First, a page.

Good cell gone bad: How Sheffield researcher discovered a rogue cell in Motor Neurone Disease.

A pioneering study led by a University of Sheffield lecturer, reveals an unforeseen destructive cell found in patients with Motor Neurone Disease.

Dr Laura Ferraiuolo from the department of ‘Sheffield Institute of Translational Neuroscience’ (SITraN) and her team began their research in the United States at the Kaspar Laboratory based at the nationwide Children’s hospital in Columbus, Ohio.

MND is an incurable rare condition that affects around two in every 100,000 people in the UK each year. The disease affects the motor neurones in the body through the progressive degeneration of the neurones and the wasting away of muscles. The physicist Dr Stephen Hawking suffers from this disease.

Her team developed a technique of taking and growing skin cells, from skin biopsy, and through a lengthy process created cells called Oligodendrocytes. “Theses cells support the neurones and their main job in the brain is to wrap around neurones and facilitate electric signals travelling to other neurons.”

She retells the moment she found out these ground-breaking results. “It was very much a wow moment for me. Initially, I was very enthusiastic I started thinking what does this mean and what can I do with it, but a split second later, I was thinking, before I get excited and my mind runs too far, we need to repeat this”.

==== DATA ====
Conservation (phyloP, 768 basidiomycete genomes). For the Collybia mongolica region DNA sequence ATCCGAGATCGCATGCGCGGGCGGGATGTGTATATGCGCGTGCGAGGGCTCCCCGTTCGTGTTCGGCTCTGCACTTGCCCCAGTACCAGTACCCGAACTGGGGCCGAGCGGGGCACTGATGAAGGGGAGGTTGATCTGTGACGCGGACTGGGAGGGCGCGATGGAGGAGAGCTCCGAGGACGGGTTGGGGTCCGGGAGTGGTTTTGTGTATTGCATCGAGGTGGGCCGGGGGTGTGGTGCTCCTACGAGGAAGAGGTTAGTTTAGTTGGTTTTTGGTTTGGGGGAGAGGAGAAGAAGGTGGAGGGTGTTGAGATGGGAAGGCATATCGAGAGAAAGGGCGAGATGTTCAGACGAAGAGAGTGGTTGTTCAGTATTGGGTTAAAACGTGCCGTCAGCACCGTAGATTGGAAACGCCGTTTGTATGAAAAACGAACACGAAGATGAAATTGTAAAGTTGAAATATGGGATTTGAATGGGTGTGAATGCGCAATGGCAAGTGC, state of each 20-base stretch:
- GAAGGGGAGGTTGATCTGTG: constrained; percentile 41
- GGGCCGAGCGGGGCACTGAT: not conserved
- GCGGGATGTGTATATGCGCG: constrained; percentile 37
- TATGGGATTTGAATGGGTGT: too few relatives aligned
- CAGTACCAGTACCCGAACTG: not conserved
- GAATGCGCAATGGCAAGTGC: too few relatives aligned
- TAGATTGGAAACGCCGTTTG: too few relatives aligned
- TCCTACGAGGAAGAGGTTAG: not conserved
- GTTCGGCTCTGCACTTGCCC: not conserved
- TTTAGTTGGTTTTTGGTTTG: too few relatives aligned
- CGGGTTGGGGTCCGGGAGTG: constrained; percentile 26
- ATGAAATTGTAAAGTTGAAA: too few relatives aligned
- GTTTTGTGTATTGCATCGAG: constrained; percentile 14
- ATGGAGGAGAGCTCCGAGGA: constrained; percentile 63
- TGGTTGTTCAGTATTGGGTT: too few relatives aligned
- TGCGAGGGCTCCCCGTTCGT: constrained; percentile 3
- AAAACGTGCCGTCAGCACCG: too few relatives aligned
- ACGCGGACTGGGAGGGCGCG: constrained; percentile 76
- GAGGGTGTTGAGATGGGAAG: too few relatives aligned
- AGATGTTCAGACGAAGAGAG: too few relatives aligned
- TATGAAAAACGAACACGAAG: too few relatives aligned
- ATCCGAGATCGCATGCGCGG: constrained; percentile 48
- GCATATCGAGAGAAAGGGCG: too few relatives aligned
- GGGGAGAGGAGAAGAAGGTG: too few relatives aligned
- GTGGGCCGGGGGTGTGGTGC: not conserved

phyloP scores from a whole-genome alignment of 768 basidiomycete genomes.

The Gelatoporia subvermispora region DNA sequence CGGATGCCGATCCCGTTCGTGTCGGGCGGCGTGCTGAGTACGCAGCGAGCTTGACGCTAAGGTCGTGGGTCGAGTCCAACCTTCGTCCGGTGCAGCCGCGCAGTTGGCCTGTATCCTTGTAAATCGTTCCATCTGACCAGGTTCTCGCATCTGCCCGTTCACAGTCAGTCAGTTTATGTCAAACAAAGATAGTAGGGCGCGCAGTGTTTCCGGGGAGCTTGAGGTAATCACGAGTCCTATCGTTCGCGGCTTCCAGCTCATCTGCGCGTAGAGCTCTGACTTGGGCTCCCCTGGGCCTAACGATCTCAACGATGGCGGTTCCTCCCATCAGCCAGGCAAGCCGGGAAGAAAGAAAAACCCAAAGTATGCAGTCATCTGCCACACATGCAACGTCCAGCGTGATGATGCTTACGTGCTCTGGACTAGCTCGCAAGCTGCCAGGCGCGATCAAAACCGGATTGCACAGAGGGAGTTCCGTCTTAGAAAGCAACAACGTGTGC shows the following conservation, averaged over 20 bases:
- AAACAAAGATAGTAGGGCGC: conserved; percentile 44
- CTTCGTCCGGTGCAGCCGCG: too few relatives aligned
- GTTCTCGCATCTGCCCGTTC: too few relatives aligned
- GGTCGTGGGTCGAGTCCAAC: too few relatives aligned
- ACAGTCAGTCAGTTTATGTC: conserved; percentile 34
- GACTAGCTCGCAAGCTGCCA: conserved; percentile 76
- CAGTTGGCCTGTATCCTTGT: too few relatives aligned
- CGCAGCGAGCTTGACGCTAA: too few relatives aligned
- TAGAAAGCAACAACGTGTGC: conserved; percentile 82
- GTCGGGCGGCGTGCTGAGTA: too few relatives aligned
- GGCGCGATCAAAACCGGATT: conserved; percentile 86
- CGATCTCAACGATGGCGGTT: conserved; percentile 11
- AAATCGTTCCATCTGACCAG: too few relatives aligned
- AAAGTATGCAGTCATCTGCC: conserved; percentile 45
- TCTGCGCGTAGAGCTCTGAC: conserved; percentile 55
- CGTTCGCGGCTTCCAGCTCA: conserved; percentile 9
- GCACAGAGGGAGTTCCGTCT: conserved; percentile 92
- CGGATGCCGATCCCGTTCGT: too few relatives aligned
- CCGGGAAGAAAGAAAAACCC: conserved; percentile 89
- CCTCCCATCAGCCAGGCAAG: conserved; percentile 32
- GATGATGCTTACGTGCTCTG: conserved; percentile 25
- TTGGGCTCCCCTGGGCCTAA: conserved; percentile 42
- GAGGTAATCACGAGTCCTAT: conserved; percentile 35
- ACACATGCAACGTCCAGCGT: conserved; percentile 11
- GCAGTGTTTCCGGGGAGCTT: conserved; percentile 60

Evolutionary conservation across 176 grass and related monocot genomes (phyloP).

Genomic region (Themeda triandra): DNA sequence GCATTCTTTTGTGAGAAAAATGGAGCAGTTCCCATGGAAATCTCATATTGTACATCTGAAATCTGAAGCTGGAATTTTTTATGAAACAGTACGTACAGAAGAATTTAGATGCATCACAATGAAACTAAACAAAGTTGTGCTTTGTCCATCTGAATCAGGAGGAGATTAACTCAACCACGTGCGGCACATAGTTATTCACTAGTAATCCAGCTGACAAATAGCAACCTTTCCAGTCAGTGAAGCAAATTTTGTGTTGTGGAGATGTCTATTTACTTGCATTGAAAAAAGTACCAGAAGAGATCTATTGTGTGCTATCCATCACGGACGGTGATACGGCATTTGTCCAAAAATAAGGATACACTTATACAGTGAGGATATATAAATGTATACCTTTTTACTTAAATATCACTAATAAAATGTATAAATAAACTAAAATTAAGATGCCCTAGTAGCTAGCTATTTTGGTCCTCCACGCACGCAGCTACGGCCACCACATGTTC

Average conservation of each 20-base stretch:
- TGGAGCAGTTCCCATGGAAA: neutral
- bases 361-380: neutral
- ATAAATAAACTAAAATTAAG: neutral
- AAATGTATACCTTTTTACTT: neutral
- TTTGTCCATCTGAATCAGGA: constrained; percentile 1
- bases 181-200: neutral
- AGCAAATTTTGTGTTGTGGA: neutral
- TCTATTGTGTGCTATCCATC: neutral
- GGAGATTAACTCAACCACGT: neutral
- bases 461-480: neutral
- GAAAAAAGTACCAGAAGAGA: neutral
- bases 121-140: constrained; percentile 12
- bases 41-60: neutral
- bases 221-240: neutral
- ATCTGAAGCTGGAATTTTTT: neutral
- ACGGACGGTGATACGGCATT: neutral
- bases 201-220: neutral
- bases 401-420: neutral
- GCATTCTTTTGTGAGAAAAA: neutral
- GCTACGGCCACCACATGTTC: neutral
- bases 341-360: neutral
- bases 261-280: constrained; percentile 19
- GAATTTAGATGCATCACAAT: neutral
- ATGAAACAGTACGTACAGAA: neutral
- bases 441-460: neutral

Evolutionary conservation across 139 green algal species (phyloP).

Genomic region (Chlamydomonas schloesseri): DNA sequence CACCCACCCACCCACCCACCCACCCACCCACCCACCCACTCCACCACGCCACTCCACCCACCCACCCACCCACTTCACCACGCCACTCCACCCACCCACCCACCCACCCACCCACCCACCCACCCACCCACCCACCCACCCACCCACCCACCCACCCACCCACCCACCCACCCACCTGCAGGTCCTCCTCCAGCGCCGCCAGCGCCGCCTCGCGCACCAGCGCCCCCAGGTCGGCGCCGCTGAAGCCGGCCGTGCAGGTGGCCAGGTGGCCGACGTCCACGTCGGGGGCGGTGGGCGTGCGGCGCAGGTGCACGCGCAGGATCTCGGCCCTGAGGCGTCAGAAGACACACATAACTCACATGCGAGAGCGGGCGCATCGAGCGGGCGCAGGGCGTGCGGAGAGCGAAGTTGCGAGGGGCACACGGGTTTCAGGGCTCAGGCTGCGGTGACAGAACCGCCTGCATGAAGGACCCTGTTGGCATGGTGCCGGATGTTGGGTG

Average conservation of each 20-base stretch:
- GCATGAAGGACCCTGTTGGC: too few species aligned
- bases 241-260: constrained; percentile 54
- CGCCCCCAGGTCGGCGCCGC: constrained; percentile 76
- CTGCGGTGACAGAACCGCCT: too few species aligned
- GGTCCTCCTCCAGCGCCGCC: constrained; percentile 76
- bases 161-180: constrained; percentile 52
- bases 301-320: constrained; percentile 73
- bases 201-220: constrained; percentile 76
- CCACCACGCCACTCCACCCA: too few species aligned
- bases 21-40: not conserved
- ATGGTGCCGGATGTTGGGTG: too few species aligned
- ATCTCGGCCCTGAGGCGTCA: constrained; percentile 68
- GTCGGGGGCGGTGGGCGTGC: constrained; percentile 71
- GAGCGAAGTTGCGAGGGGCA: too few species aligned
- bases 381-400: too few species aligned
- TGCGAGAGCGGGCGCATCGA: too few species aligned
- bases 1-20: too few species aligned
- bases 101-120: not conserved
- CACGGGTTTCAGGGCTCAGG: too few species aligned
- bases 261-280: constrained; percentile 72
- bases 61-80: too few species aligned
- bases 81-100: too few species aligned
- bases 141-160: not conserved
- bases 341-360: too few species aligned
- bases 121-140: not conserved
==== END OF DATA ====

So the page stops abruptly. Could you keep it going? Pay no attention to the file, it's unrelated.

When asked what this news means for patients with Motor Neurone Disease, she reassured that despite sounding like bad news, the discovery is a great advantage to the world of medical science, as it has enabled preventative measures to be taken. “This opens the doors for drugs cleanings and finding drugs that stop this toxicity, so it’s a huge advantage”.

Dr Ferraiuolo and her colleagues have started working on Parkinson and Alzheimer disease. “These findings, are promising for the future in medical advancements, the discovery has created an opportunity to set collaborations in place in treating other ailments”.

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